Yes folks, the place that Willie Nelson helped make famous with his song really does exist in the beautiful hill country of Texas near Fredericksburg, and they do indeed dance there!  So it’s high time that TPN brings you the story.  Luckenbach is a dance hall, country store, biergarten, and gathering place nestled alongside ranch Road RR1376, and it’s a happening!  The creation of local folklorist Hondo Crouch (who also has a joint in downtown Fredericksburg named Hondo’s), Luckenbach serves as a Mecca of sorts for both tourists and real Texans.  It lives up to its motto:  “Everybody is somebody in Luckenbach!”

The dance hall is quintessential Texas, with wood panel “windows” that prop open for the dances.  Fans help keep the dancers cool, and on this May evening the temperature is quite comfortable.  It has a great wood dance floor, adequately sized for the 10-15 dancing couples on this night.  The tables are sturdy wood.  Cold beer is available in the country store, hamburgers and such in the adjacent kitchen.  Music on this Friday evening is classical country and western swing, by Geronimo Trevino and his band.  Geronimo plays Luckenbach on a regular basis.  It’s great music, and great dancing, with occasional waltzes and polkas supplementing the two-steps. Texas A&M graduate Geronimo is also author of the book, “Dance Halls and Last Call,” documenting 114 old Texas dance halls.  He’s an interesting guy.

The non-dancers (including the bikers) hang out in the outside biergarten area.  People mosey through the country store with its eclectic display of Texas stuff, some of which is exactly what you have always needed.  It’s all part of the atmosphere.  If you haven’t danced at Luckenbach, you might still be a nobody.  But when you do, you’ll be a somebody.  Because everybody is somebody at Luckenbach!  Check out Luckenbach at www.luchenbacktexas.com.    Check out Geronimo Trevino at www.geronimotrevino.com.  Or just Google them both.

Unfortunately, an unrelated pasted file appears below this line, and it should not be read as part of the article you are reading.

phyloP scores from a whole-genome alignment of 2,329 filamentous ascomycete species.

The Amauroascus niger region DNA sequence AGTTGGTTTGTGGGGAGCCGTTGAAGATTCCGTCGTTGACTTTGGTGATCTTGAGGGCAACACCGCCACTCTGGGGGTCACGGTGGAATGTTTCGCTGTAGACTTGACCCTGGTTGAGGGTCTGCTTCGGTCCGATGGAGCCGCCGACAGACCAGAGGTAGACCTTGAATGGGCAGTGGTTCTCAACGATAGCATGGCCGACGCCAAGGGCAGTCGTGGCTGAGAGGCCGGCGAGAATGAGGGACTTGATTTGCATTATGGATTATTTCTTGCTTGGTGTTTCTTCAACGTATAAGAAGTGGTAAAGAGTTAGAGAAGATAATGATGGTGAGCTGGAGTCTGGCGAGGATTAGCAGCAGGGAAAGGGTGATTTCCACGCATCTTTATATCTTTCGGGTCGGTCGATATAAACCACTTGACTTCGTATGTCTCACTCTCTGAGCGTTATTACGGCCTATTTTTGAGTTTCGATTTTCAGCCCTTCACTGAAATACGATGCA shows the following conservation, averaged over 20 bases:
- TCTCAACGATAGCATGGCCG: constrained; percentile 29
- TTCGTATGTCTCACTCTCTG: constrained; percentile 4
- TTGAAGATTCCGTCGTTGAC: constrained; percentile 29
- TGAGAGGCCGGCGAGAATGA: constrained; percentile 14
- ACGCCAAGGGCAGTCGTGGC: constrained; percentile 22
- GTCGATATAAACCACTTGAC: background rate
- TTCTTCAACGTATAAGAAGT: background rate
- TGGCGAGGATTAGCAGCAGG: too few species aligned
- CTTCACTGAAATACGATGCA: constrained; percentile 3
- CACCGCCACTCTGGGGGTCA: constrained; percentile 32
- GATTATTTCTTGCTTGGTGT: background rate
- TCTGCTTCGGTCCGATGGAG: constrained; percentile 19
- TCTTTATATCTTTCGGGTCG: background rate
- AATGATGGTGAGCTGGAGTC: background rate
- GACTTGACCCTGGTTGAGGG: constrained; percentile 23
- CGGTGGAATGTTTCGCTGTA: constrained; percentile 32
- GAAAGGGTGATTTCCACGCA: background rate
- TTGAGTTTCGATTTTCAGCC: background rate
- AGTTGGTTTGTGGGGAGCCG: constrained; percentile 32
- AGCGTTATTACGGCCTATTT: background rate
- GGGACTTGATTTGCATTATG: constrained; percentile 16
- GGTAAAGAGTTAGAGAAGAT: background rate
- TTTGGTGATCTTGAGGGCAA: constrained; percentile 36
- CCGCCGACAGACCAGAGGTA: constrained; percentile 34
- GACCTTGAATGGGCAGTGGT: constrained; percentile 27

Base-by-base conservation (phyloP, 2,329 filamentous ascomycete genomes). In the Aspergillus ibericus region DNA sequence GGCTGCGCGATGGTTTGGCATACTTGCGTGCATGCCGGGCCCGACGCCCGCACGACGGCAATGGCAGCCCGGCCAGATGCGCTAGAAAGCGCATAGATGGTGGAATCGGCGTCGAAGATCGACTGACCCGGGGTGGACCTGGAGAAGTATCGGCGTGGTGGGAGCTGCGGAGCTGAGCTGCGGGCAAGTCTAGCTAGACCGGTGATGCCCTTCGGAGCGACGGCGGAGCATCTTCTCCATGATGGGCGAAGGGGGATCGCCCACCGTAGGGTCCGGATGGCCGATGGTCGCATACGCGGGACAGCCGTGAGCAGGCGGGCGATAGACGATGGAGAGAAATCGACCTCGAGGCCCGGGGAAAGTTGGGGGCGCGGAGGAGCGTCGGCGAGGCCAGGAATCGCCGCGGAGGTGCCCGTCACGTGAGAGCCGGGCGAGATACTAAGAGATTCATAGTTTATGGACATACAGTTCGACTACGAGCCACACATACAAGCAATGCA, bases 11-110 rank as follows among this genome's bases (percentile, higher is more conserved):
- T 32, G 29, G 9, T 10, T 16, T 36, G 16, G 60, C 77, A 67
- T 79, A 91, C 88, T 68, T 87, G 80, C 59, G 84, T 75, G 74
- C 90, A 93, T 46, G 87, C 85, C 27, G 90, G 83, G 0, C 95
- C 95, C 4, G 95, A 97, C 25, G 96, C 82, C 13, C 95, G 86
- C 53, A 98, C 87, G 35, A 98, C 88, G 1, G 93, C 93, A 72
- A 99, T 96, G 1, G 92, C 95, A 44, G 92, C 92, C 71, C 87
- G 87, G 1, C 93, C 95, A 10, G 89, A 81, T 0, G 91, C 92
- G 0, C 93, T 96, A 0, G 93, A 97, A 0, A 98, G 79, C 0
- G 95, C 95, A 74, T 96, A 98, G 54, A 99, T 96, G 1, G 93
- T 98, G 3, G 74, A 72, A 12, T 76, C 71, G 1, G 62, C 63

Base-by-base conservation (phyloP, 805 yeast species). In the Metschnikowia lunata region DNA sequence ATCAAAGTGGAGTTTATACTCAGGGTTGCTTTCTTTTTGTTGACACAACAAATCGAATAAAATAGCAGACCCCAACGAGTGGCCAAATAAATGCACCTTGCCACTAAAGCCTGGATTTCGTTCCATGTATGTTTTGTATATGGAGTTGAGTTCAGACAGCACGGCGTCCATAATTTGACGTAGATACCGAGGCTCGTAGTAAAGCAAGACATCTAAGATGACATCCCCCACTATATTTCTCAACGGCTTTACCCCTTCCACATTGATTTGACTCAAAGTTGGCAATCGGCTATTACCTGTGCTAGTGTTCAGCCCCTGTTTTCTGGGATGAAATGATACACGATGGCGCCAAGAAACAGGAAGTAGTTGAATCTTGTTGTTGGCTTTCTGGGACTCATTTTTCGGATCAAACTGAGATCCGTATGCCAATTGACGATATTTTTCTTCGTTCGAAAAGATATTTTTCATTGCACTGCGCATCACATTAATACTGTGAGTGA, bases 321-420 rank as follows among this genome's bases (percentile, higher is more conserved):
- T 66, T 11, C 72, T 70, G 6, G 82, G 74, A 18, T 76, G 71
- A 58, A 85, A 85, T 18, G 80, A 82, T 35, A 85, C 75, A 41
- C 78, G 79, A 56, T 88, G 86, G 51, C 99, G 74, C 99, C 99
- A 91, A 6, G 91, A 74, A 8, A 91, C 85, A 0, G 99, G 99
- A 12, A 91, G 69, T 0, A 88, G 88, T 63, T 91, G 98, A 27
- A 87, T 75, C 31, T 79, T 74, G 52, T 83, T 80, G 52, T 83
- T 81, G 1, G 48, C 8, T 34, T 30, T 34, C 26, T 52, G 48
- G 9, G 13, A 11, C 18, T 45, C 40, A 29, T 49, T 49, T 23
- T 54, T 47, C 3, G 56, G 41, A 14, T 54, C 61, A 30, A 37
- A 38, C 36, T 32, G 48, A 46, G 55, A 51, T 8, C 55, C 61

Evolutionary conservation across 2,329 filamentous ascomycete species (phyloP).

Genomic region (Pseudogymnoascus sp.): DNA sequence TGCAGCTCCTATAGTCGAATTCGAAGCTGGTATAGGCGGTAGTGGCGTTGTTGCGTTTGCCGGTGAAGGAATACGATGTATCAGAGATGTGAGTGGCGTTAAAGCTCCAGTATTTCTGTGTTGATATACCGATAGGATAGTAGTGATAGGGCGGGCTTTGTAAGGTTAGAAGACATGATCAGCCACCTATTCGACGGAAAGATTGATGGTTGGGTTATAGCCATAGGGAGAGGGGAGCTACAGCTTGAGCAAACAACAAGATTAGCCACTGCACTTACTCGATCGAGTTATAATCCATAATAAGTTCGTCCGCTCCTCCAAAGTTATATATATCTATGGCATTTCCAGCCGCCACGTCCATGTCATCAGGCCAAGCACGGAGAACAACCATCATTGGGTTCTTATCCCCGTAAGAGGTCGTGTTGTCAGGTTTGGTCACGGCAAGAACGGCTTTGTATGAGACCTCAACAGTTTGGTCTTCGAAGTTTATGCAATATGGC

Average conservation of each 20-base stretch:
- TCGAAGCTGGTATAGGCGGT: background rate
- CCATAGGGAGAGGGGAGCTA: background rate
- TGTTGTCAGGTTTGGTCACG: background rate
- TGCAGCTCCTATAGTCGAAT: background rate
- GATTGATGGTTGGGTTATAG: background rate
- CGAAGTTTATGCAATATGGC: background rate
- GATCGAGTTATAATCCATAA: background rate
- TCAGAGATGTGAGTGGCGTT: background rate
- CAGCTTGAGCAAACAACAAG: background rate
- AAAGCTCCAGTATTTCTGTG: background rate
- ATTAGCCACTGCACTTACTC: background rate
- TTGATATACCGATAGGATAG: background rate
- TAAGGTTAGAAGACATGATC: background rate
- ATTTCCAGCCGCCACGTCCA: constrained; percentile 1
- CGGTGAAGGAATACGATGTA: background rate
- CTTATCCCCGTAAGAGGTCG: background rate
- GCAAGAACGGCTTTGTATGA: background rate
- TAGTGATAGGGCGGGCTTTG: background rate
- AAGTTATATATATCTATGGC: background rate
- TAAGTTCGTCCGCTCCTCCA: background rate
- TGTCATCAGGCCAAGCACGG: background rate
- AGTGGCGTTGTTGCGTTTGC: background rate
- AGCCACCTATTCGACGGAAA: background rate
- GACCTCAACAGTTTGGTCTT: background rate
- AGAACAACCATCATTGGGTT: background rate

Keeping the Kendalia Tradition

Good wood dance floor in a 106 year old structure filled with dancing history.  Friendly folk.  Good classic country music with waltzes and polkas added to the mix.  A beautiful setting in the Texas hill country northeast of Boerne.  The charm of a small Texas community carrying on its traditions.  Where can you find it?  In Kendalia, where the historic Kendalia Halle opens monthly on Saturday nights for its faithful and visitors from the outside world.  Never heard of it?  Well, that’s why you come to this web site!

Kendalia is a little community at the intersection of Ranch Road 473 and Hwy 3351.  Among its attributes is a general store (worth checking out), and the historic Kendalia Dance Halle.  The hall is a wood structure built in 1903 to serve the community as the Nicholas Syring Musical Club.  At one time there was a bowling alley, a barbershop and a cotton gin by the hall.  The hall was used for community activities, receptions and weddings, reunions and school plays.  

In the fashion of early Texas dance halls, the wood “windows” prop open to provide ventilation, aided by the overhead fans.  The hall is heated in the winter months.  The wood dance floor is very good, and easy on the legs as it “floats” on the supporting elevated joists.  The red fir wood used to build the hall was shipped from Oregon to Boerne, then by horse and wagon to Kendalia.  The inside walls have been paneled in knotty pine, giving a warm and clean look to the old structure, is spite of its tin roof.  Additional trusses have been added to the roof supporting system, and the structure appears sound and ready for another 100 years!

Kendalia Halle is operated by Lee and Judi Temple, who bought the Halle in 1993.  Judi is everywhere during the evening, tending to the business of operating a dance hall and providing the free BBQ from the outside grille.  The Temples keep the Halle well maintained, although it is definitely on the “rustic” side.  The inside decorations mounted on the paneled walls include the usual eclectic display of beer signs, old tools, deer heads, and even a large reproduction of the classic floating skirt photo of Marilyn Monroe.  It looks a little out of place, but who gets tired of looking at Marilyn?